The parties request extensions of compliance deadlines only for installation of engineering controls and for use of respiratory protection to meet the 8-hour TWA PEL. As their motion points out, employees exposed to methylene chloride will still receive important protection from other provisions of the standard even if their motion is granted. Thus, during the period covered by this partial stay, employers will, by the start-up dates currently established by the standard be required to achieve the STEL (by either engineering controls or respiratory protection, at their option), implement all feasible work practice controls to reduce methylene chloride exposures, and comply with all other provisions of the MC standard that are not being stayed. Moreover, all employers must achieve the prior limits specified in 29 CFR 1910.1000 Table Z-2 with feasible engineering controls until the new exposure limits take effect.

OSHA further finds that there is good cause to issue this stay without notice and public comment because following such procedures would be impractical, unnecessary or contrary to the public interest in this case.

Authority and Signature: This document was prepared under the direction of Charles N. Jeffress, Assistant Secretary of Labor for Occupational Safety and Health, U.S. Department of Labor, 200 Constitution Avenue, NW., Washington, DC 20210.

List of Subjects in 29 CFR Part 1910

Chemicals, Hazardous Substances, Occupational safety and health.

Signed at Washington, DC this 12th day of December 1997.

Charles N. Jeffress,
Assistant Secretary of Labor.

Part 1910 of title 29 of the Code of Federal Regulations is amended as follows:

PART 1910 -- [AMENDED]

1. The general authority citation for subpart Z of 29 CFR part 1910 continues to read, in part, as follows:

Authority: Sections 4, 6, and 8 of the Occupational Safety and Health Act of 1970 (29 U.S.C. 653, 655, and 657); Secretary of Labor's Order No. 12-71 (36 FR 8754), 8-76 (41 FR 25059), 9-83 (48 FR 35736), 1-90 (55 FR 9033), or 6-96 (62 FR 111), as applicable; and 29 CFR Part 1911.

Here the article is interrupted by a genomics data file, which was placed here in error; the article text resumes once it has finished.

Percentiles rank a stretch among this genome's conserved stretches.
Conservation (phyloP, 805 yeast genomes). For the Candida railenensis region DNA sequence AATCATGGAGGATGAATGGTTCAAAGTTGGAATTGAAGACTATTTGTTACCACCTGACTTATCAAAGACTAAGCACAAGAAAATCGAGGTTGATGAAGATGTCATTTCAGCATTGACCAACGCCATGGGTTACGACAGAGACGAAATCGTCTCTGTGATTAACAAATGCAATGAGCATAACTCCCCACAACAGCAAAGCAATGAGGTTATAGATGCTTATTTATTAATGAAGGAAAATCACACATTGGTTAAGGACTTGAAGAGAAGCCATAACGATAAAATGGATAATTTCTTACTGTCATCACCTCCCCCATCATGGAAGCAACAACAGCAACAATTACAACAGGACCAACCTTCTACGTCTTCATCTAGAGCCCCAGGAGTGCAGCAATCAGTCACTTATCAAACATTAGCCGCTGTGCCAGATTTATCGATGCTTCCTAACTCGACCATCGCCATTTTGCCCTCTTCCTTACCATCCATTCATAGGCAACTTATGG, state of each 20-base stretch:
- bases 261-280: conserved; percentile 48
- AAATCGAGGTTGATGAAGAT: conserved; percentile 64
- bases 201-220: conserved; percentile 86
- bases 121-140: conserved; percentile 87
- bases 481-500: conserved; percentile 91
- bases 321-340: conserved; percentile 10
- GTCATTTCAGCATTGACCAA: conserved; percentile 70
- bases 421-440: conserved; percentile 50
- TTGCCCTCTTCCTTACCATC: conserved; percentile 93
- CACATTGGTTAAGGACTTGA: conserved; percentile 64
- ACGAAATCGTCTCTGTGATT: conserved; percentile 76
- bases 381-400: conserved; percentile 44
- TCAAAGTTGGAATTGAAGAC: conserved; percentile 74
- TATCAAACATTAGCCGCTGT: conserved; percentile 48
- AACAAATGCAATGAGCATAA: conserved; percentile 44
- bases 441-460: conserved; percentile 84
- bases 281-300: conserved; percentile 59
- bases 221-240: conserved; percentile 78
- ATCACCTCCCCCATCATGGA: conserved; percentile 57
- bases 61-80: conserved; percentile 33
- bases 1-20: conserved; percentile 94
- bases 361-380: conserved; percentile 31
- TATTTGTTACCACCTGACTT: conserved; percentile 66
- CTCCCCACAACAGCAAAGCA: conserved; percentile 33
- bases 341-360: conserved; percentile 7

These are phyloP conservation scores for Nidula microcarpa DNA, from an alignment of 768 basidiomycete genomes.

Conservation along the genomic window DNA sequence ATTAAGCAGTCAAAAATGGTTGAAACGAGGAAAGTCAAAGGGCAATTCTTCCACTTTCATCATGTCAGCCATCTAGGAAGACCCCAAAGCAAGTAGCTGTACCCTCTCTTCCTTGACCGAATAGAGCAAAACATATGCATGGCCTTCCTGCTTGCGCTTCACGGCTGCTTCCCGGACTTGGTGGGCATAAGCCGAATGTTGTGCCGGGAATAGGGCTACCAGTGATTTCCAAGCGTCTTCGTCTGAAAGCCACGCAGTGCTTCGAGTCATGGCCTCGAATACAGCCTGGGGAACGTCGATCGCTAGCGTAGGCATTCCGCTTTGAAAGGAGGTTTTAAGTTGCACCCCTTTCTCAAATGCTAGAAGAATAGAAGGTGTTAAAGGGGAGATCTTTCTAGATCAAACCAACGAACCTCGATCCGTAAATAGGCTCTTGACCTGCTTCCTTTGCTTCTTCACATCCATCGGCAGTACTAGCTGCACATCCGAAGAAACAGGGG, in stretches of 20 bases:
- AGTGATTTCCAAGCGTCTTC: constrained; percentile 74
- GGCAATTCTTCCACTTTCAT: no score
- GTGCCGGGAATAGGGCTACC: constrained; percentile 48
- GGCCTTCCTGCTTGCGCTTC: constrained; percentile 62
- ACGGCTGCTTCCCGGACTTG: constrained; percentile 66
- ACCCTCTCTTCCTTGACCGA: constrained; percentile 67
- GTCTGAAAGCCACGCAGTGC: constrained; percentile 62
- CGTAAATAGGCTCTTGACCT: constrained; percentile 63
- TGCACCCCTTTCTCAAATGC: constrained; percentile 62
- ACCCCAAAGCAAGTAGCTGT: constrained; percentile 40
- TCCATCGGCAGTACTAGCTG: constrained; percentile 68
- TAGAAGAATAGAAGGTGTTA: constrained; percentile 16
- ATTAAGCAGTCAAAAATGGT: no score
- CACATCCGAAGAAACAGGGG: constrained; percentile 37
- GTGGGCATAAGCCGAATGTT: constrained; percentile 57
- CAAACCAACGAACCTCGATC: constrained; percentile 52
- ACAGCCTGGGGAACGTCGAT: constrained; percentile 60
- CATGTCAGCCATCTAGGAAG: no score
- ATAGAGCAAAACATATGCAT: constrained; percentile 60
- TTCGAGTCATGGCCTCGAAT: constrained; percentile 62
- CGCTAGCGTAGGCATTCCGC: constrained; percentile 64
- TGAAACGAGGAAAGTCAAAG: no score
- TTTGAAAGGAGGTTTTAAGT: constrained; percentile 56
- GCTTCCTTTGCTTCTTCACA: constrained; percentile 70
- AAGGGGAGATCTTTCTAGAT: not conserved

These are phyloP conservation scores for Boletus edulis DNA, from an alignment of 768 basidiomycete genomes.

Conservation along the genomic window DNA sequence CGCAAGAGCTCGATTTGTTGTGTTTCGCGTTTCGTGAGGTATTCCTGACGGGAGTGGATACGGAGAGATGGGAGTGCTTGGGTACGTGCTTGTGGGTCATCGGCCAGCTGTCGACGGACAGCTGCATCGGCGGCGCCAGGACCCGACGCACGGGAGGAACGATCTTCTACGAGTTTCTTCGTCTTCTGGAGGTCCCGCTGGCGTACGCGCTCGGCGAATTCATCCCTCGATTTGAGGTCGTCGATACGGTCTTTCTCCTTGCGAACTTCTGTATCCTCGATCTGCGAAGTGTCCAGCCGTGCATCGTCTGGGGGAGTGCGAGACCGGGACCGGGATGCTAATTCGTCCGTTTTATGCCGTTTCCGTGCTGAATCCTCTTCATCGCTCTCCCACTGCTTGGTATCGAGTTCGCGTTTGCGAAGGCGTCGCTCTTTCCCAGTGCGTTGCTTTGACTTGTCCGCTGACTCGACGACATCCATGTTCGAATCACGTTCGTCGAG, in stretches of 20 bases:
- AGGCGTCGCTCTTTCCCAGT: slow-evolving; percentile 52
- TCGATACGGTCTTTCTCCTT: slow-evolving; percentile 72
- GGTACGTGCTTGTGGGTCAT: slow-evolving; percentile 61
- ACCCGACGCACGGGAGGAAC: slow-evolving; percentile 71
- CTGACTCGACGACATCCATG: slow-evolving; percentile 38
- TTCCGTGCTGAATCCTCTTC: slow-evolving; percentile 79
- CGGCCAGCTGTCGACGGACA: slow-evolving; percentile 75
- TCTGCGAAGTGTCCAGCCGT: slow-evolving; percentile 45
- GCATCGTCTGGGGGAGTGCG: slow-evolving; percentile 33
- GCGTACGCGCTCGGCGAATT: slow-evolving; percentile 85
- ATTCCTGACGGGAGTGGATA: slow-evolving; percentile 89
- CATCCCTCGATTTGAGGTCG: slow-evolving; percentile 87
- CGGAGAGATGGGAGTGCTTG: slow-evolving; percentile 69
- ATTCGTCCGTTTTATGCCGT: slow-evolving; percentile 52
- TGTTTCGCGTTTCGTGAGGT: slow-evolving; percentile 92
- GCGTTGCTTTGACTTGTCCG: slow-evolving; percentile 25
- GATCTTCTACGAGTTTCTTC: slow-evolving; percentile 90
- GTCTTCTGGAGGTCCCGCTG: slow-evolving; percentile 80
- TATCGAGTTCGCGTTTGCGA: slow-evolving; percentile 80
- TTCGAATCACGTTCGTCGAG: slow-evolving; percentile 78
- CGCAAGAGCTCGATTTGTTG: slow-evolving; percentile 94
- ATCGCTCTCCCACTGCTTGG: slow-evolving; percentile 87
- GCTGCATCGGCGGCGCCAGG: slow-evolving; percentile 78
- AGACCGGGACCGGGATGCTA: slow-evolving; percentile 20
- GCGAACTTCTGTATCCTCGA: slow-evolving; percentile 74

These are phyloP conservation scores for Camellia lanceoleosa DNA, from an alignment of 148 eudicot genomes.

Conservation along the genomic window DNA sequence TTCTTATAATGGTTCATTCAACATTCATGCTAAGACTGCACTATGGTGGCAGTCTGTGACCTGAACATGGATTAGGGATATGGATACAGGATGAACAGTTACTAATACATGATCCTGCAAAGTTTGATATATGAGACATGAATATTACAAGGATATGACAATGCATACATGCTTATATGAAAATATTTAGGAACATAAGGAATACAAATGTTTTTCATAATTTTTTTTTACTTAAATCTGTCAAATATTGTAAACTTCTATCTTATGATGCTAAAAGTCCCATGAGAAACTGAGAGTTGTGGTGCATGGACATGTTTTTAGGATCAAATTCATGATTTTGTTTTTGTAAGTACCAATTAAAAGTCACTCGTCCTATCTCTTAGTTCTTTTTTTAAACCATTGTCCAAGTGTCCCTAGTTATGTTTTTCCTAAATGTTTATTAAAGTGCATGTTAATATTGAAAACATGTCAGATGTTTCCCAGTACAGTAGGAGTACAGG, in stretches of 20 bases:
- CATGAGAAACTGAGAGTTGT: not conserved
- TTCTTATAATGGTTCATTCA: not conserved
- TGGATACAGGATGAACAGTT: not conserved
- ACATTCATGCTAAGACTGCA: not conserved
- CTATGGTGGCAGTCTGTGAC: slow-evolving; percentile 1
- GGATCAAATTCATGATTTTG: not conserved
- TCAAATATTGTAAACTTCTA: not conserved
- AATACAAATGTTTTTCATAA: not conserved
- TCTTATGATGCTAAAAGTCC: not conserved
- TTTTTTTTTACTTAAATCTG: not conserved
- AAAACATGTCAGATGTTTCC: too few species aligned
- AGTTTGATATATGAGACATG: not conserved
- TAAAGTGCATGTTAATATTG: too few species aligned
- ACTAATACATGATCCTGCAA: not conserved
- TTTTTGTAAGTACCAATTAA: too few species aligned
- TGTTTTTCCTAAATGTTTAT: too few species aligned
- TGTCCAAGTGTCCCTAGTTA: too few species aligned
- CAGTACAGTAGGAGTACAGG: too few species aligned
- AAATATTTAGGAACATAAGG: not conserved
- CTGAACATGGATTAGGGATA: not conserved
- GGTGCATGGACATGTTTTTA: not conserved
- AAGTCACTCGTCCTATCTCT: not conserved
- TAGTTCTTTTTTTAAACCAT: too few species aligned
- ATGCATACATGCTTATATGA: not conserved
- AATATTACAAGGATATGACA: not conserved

* * * * *

2. A note is added after paragraph (o) of § 1910.1052 to read as follows:

1910.1052 Methylene Chloride.

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[Note to paragraph (o): The requirement of 29 CFR 1910.1052(g)(1) to use respiratory protection whenever an employee's exposure to methylene chloride exceeds or can reasonably be expected to exceed the 8-hour TWA PEL is hereby stayed until August 31, 1998 for employers engaged in polyurethane foam manufacturing; foam fabrication; furniture refinishing; general aviation aircraft stripping; formulation of products containing methylene chloride; boat building and repair; recreational vehicle manufacture; van conversion; upholstery; and use of methylene chloride in construction work for restoration and preservation of buildings, painting and paint removal, cabinet making and/or floor refinishing and resurfacing.

The requirement of 29 CFR 1910.1052(f)(1) to implement engineering controls to achieve the 8-hour TWA PEL and STEL is hereby stayed until December 10, 1998 for employers with more than 100 employees engaged in polyurethane foam manufacturing and for employers with more than 20 employees engaged in foam fabrication; furniture refinishing; general aviation aircraft stripping; formulation of products containing methylene chloride; boat building and repair; recreational vehicle manufacture; van conversion; upholstery; and use of methylene chloride in construction work for restoration and preservation of buildings, painting and paint removal, cabinet making and/or floor refinishing and resurfacing.]

[FR Doc. 97-33027 Filed 12-17-97; 8:45 am)